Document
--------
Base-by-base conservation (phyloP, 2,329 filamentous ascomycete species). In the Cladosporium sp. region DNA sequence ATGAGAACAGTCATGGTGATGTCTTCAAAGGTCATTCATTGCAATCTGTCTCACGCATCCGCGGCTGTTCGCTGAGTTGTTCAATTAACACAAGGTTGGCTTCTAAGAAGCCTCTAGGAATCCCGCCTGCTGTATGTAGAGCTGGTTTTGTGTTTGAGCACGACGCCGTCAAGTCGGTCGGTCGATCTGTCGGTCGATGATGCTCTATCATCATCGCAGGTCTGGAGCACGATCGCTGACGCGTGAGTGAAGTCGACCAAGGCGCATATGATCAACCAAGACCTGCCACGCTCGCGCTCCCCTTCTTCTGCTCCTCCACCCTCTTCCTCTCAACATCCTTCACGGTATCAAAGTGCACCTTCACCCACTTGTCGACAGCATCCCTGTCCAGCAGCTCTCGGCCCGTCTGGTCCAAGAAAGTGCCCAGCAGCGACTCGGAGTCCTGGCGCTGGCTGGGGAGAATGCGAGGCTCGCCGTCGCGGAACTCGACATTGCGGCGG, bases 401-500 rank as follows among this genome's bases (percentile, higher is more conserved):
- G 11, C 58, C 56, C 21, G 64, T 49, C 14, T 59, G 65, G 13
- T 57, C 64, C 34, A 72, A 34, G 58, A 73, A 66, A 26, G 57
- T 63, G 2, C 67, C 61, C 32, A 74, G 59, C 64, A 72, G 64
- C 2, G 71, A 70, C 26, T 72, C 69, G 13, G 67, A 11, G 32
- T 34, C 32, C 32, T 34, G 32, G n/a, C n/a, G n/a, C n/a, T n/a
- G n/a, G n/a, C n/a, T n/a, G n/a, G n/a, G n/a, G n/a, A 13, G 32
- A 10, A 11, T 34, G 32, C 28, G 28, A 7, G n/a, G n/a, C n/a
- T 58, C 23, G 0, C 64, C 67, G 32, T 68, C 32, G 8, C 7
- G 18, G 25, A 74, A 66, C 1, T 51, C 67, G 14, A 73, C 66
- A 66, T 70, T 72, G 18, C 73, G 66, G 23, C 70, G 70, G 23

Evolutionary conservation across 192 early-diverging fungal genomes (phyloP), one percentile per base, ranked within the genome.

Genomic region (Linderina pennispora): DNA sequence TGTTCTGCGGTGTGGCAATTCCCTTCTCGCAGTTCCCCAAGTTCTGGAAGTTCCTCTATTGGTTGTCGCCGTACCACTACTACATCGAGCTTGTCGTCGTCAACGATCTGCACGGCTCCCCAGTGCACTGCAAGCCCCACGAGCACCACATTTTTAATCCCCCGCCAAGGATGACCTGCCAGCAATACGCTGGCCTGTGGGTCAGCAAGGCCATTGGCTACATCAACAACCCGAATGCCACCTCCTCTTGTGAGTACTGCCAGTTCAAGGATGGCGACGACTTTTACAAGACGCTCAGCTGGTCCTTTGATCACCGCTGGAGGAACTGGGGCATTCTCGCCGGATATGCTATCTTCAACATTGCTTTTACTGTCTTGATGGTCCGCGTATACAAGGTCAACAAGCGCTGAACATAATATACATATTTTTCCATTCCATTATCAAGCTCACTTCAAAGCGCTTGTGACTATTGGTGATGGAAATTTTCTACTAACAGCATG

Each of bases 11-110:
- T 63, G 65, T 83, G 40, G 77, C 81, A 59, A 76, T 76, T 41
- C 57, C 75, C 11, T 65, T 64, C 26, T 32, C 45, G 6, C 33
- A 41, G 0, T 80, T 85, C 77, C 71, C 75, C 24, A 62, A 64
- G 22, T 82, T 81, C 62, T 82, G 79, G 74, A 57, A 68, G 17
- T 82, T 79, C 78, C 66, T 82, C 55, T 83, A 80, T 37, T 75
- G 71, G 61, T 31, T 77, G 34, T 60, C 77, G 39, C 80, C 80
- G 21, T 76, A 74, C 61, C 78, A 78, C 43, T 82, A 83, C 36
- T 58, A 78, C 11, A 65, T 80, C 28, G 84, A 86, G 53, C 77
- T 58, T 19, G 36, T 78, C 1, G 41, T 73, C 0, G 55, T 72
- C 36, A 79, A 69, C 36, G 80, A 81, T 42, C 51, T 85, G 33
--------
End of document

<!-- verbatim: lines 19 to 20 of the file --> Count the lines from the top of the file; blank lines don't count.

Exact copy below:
- T 82, T 79, C 78, C 66, T 82, C 55, T 83, A 80, T 37, T 75
- G 71, G 61, T 31, T 77, G 34, T 60, C 77, G 39, C 80, C 80